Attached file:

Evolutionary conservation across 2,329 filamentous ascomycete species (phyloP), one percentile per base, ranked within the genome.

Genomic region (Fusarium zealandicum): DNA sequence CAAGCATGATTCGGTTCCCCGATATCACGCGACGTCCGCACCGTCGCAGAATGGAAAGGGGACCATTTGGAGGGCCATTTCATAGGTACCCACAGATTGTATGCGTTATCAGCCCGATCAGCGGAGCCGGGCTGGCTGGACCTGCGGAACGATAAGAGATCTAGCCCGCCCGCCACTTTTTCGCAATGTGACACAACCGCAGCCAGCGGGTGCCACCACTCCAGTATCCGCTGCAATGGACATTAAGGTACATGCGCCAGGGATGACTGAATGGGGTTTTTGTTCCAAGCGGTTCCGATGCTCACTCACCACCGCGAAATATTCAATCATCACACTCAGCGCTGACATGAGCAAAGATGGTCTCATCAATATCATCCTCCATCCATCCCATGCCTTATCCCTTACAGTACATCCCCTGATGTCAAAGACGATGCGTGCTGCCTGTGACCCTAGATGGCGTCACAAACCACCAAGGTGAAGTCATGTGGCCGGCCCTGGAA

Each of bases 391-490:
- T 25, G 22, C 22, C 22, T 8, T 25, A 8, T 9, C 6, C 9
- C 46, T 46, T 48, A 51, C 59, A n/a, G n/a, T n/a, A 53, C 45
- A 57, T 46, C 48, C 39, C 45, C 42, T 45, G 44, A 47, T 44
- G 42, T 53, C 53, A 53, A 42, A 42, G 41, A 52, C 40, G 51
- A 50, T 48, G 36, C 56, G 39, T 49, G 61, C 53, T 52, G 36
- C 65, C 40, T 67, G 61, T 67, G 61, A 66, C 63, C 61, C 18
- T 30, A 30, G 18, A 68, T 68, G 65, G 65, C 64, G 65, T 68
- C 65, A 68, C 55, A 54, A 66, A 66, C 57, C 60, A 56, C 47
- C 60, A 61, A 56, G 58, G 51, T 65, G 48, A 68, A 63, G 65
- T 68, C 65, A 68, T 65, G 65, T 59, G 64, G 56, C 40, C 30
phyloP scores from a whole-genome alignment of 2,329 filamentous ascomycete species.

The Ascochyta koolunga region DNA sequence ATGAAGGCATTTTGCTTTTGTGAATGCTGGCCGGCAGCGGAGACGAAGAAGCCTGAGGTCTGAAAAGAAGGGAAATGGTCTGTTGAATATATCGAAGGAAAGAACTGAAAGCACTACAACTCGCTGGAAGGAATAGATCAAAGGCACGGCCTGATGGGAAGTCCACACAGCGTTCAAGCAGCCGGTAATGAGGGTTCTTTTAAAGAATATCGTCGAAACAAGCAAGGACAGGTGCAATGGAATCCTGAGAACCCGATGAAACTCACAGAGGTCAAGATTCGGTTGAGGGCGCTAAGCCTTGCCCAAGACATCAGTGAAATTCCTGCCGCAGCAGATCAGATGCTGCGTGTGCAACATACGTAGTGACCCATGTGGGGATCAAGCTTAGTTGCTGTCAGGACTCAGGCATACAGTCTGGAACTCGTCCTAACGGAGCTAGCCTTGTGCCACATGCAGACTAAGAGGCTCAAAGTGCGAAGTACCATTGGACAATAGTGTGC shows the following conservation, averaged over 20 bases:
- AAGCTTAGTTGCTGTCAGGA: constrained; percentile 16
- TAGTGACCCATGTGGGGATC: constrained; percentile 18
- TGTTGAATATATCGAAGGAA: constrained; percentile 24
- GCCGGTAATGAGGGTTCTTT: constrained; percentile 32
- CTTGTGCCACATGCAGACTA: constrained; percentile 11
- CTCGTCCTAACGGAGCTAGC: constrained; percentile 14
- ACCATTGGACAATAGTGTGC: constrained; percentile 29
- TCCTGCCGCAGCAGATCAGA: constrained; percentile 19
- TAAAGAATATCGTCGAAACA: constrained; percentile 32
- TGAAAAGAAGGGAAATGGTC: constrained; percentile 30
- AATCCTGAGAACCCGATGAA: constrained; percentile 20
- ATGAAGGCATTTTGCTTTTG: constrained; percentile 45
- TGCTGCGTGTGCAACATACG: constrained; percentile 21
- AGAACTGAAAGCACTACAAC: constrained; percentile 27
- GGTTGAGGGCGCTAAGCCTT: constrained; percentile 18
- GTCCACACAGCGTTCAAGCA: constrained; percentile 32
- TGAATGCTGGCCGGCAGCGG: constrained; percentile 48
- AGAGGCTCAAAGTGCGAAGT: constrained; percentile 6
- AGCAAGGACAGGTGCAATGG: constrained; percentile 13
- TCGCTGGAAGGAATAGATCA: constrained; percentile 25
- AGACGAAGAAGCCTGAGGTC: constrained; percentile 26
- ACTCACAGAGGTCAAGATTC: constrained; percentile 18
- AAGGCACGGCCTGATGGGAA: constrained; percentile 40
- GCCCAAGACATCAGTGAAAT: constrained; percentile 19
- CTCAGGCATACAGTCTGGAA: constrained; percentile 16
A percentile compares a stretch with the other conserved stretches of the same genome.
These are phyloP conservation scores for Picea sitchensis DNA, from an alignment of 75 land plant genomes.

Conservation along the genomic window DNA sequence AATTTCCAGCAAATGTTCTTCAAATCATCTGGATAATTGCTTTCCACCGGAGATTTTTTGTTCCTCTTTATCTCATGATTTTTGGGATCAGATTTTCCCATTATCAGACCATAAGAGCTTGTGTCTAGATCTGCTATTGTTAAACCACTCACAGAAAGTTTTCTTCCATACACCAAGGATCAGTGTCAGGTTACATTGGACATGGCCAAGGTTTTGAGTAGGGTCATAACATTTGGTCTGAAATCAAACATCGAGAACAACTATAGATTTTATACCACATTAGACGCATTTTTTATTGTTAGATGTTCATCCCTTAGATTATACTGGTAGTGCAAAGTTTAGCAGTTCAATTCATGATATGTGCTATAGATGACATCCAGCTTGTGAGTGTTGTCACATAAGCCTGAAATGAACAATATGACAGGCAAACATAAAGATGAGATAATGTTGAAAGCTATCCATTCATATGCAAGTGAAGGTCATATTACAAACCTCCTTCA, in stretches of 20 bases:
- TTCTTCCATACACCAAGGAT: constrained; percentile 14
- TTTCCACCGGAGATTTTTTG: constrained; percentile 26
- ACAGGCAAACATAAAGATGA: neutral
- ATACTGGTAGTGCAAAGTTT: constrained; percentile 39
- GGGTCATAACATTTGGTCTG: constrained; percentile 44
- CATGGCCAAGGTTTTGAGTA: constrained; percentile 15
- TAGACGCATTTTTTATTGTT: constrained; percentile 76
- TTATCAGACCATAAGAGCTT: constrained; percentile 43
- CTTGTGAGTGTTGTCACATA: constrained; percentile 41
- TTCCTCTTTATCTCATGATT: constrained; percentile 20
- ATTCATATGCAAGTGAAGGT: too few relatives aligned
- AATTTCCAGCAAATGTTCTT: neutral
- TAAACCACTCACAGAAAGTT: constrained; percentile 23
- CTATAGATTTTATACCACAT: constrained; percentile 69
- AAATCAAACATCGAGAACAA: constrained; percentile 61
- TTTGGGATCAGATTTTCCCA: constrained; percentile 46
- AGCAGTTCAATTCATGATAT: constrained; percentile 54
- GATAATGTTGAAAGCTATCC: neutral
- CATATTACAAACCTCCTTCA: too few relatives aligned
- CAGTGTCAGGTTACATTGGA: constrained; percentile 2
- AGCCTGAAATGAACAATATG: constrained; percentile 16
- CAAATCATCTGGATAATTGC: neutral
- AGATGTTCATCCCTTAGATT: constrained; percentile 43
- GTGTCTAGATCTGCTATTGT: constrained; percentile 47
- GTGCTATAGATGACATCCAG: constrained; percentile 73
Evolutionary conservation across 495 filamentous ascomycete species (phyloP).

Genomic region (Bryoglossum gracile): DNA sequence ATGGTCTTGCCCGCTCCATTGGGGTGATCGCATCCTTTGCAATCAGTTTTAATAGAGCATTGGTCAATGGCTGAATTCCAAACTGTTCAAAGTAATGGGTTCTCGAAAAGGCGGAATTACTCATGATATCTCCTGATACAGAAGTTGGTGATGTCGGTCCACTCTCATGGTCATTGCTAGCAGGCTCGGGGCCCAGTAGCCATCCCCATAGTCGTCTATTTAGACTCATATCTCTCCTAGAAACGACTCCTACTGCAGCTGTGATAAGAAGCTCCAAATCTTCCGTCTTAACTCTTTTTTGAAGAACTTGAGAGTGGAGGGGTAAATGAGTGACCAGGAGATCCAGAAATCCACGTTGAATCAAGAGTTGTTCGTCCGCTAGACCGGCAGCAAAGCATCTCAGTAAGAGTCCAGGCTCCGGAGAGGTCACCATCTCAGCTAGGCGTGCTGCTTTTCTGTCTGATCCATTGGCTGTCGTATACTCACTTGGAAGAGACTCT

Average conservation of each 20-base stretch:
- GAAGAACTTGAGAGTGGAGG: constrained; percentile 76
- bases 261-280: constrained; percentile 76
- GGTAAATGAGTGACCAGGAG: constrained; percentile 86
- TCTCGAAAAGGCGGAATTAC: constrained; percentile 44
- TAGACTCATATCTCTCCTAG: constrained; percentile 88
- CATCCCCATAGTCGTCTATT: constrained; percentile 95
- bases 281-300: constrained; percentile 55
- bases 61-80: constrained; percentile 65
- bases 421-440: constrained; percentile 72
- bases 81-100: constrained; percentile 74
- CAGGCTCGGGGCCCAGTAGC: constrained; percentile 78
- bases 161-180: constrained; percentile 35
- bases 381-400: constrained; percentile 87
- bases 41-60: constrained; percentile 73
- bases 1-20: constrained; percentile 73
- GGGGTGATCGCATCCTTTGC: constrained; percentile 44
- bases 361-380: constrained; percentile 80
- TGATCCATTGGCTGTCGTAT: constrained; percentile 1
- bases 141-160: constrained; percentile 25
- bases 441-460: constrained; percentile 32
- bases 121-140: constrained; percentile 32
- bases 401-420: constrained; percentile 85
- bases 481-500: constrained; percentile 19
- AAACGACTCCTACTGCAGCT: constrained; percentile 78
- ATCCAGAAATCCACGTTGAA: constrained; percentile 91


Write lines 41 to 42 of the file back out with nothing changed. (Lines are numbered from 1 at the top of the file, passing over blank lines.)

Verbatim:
A percentile compares a stretch with the other conserved stretches of the same genome.
These are phyloP conservation scores for Picea sitchensis DNA, from an alignment of 75 land plant genomes.